The Sun and our cat are celebrating Mother’s Day together in the garden.
The Sun is dry-combing the grass and the cat is trampolining on it while shadow boxing with clouds of insects. He’s happy the months of muddy lawn are past, and the magnolia leaves are out.
Salvaging Mother’s Day
This side of the patio doors, Mother’s Day isn’t quite so carefree. We’re having a Family Emergency General Meeting to decide if we can salvage anything cheery out of Mother’s Day without breaking Government medical guidelines. This is proving harder than we thought. In many ways.
One of them is that since Mother gave back her hearing aid last week, she’s not been able to follow the cut and thrust of family chit-chat as clearly as before. She believes this decision is an historic act of self-liberation and calls it her Unilateral Declaration of Hearing Independence.
We think it’s an act of equivalent of Sakoku, the Japanese trade policy which isolated the country from foreigners for over 200 years.
Explaining the difference between lock-in and lockdown
The fact that we now have to stand six feet or more from her because of social distancing rules hasn’t helped either, which is why my wife is having problems trying to explain to mother the difference between a lock-in and a lock-down.
‘Why do they want us to go to the pub?’ asks Mother.
‘Lock-down. Not lock-in,’ says my wife, slightly ruffled.
‘His father enjoyed lock-ins. They used to hold them at our local pub in the Seventies. Quite frequently,’ replies Mother.
As I wait for my wife to work her way through this Gordian knot of semantic confusion, I look out at the happy cat on the lawn. He reminds me how my Father loved Edward Lear’s Nonsense poetry and I start whispering:
‘The Sun and the Pussycat went to play,
On a beautiful pea green lawn’.
‘What?’ says my wife, in a voice like weed killer.
‘Dad’s favourite poem,’ I turn to my Mother hoping it will kick start her reminiscing and distract my wife from the lawn mowing coming my way.
‘Did you run business meetings like this when you were a grown up?’ asks my son.
‘Let’s just focus on the issue at hand,’ says my wife, calmly.
‘Don’t worry. Social distancing is something that happens to you anyway as you get older. Your friends die, the phone stops ringing, you can’t go out much. I’ve been living with it for years. Today’s no different,’ she says, staring out at the garden where the cat has just done the most extraordinary somersault from the fence into the middle of the lawn. He thinks he’s caught something but it’s only the shadow of a passing cloud.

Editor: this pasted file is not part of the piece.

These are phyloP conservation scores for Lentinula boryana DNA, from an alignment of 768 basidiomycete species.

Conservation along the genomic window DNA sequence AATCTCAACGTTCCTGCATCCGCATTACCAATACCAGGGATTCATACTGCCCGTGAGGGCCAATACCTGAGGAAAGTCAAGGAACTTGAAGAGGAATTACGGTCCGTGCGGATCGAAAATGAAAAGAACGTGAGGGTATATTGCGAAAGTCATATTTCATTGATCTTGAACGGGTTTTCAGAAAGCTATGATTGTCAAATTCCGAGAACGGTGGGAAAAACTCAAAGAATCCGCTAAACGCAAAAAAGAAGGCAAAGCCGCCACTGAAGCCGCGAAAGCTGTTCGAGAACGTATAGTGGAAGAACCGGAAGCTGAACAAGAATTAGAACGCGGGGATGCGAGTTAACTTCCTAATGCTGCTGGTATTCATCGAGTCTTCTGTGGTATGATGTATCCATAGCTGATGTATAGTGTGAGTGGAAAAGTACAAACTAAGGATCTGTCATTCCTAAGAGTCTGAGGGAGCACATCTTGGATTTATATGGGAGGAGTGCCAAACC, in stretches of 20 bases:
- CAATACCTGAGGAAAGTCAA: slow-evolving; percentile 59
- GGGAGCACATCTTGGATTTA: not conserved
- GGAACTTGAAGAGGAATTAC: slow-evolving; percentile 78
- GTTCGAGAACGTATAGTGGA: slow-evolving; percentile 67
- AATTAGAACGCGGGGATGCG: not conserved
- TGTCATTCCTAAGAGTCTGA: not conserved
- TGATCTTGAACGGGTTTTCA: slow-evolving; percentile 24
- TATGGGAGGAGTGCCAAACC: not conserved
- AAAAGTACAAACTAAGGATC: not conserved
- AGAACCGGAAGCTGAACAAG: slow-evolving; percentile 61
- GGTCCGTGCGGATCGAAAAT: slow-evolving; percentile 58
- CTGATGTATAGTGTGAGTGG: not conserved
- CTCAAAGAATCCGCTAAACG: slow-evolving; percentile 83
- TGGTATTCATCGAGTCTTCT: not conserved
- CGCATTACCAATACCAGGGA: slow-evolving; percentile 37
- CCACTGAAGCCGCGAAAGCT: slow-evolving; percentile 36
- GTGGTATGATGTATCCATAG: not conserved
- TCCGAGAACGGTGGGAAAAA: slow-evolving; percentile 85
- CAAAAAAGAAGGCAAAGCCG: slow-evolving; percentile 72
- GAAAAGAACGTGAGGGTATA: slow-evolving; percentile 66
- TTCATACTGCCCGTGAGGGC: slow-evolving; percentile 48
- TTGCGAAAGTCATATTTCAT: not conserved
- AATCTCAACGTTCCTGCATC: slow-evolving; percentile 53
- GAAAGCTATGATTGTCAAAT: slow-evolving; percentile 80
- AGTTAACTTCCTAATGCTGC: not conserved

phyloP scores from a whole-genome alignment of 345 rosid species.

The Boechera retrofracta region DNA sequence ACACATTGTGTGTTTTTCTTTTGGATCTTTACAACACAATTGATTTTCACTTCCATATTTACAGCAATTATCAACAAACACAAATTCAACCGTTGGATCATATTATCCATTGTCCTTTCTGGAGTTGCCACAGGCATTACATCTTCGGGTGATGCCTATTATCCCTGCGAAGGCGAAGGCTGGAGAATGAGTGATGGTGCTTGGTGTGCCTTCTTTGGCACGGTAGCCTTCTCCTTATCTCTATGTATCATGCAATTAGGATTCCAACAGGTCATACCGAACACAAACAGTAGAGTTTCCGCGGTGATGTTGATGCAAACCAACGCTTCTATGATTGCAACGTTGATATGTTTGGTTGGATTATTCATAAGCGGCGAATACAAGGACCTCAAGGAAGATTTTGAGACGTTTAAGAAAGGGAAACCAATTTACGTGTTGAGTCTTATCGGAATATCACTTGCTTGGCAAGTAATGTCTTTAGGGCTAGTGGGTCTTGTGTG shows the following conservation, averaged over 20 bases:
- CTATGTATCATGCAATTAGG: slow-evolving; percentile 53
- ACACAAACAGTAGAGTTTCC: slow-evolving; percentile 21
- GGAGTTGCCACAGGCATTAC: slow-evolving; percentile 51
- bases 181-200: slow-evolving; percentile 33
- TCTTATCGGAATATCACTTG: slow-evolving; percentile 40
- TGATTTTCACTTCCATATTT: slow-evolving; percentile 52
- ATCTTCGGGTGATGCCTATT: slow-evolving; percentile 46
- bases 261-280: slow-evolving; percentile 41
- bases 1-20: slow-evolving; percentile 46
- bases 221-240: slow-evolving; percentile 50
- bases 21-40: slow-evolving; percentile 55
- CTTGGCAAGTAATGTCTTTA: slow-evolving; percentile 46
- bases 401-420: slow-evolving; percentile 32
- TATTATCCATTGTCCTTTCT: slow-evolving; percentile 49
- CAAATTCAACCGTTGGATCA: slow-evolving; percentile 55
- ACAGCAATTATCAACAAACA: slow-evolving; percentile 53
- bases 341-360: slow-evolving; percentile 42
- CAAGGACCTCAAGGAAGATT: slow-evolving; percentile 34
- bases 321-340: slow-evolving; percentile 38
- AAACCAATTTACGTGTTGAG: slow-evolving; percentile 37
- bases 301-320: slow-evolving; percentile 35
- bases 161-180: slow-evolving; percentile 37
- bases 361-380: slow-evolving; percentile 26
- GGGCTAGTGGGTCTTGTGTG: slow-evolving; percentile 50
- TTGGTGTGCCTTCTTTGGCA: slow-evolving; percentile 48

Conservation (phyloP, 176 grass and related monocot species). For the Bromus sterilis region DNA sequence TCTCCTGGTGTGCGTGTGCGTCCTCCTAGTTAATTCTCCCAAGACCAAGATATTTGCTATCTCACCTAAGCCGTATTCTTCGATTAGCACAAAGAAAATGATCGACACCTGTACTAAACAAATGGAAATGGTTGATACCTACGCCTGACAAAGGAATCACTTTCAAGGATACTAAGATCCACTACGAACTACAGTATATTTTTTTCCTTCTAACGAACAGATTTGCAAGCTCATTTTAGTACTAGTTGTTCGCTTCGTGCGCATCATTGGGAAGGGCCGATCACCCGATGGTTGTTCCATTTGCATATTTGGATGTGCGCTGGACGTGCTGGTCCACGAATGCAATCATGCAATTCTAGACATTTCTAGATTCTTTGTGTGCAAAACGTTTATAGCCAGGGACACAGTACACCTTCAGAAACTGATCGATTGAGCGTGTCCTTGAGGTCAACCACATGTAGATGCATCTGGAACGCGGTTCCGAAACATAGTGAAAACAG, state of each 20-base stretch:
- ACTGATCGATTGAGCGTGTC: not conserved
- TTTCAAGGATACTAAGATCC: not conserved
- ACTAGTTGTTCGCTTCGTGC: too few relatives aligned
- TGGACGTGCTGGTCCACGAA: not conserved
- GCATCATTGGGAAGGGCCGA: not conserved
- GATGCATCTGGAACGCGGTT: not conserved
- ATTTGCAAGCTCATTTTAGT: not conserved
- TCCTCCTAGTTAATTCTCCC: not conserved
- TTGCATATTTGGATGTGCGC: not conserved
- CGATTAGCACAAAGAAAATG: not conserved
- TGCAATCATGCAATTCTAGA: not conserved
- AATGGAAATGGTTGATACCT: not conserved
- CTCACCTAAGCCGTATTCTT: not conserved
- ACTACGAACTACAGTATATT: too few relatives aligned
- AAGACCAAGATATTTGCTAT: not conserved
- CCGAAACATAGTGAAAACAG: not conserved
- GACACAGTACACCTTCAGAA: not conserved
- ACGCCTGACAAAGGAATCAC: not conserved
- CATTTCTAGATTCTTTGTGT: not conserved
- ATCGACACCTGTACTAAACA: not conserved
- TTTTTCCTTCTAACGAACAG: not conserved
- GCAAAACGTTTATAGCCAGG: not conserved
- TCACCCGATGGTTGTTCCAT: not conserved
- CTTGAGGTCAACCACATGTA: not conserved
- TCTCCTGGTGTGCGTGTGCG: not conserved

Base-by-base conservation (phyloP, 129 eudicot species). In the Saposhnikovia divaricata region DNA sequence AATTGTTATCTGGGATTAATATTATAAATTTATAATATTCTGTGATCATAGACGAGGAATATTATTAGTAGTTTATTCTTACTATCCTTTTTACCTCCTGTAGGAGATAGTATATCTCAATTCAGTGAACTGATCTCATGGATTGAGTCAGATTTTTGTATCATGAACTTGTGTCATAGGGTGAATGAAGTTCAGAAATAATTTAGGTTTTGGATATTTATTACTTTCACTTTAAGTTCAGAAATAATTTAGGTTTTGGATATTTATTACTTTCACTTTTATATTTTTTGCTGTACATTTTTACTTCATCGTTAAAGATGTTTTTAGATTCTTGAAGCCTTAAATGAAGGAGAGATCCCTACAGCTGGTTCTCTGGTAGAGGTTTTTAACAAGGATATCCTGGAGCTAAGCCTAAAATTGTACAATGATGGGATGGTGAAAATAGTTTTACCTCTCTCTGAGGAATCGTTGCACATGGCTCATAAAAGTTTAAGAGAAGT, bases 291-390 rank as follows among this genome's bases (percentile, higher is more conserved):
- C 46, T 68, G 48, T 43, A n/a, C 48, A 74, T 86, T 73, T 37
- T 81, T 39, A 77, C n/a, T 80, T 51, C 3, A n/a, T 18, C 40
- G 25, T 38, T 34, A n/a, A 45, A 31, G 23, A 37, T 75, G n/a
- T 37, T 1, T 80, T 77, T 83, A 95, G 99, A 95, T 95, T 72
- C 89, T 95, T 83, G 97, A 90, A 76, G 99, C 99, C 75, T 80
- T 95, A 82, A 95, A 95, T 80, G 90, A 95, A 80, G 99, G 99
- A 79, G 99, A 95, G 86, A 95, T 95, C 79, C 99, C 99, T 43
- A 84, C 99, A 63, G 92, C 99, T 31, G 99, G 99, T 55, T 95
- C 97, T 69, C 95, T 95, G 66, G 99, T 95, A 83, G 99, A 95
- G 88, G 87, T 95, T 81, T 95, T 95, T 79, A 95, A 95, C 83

Only a sociopath wouldn’t worry now
Only a sociopath wouldn’t be worried right now. We’re scared that being locked down with her for the next three months means one of us – her family – may expose her to Covid-19 with fatal consequences. It’s the unavoidable irony of our current situation: she moved in with us to have a safe and more sociable life in her last years, but it could now be a death sentence.
‘How about making today ‘Mothering Day Movies’? Granny binges on her favourite movies this afternoon. Then this evening, it’s your turn, mum.’
I almost tear up with admiration for my son. My favourite embodiment of XY chromosomes has just smashed it. We’ve installed a new, super powered Wi-Fi system, TV, speakers and super-woofer which can blow the roof off Wembley stadium. That means she’ll be able to hear her movies without her hearing aid and because its wall mounted, we can adjust it so one of us can watch the movie with her.
‘Better than spending the rest of the day wiping down the bannisters and washing the floors like a Dutch housewife,’ says my wife.
Covid-19 is sulphuric acids to social bonds
Covid-19 is sulphuric acid to social bonds and rituals. It forbids hugs and handshakes. It sours sleeping arrangements and turns families into disconnected passengers in the same railway carriage. It scowls at fun and laughter. But it can’t control the TV remote. Covid-19 hasn’t cancelled our Mother’s Day.
Mother installs herself in front of the outstretched TV, a plate for Belgium chocolates nearby. The BBC I Player has Noel Coward’s war time classic ‘In Which We Serve’.
‘I worked on that,’ she says, a smile wrinkling her cheeks. ‘Much better than going to that noisy pub.’
The Man in the Middle writes our funny, thoughtful blog series. Musings from a middle-aged man living with his aged Mother and the Family.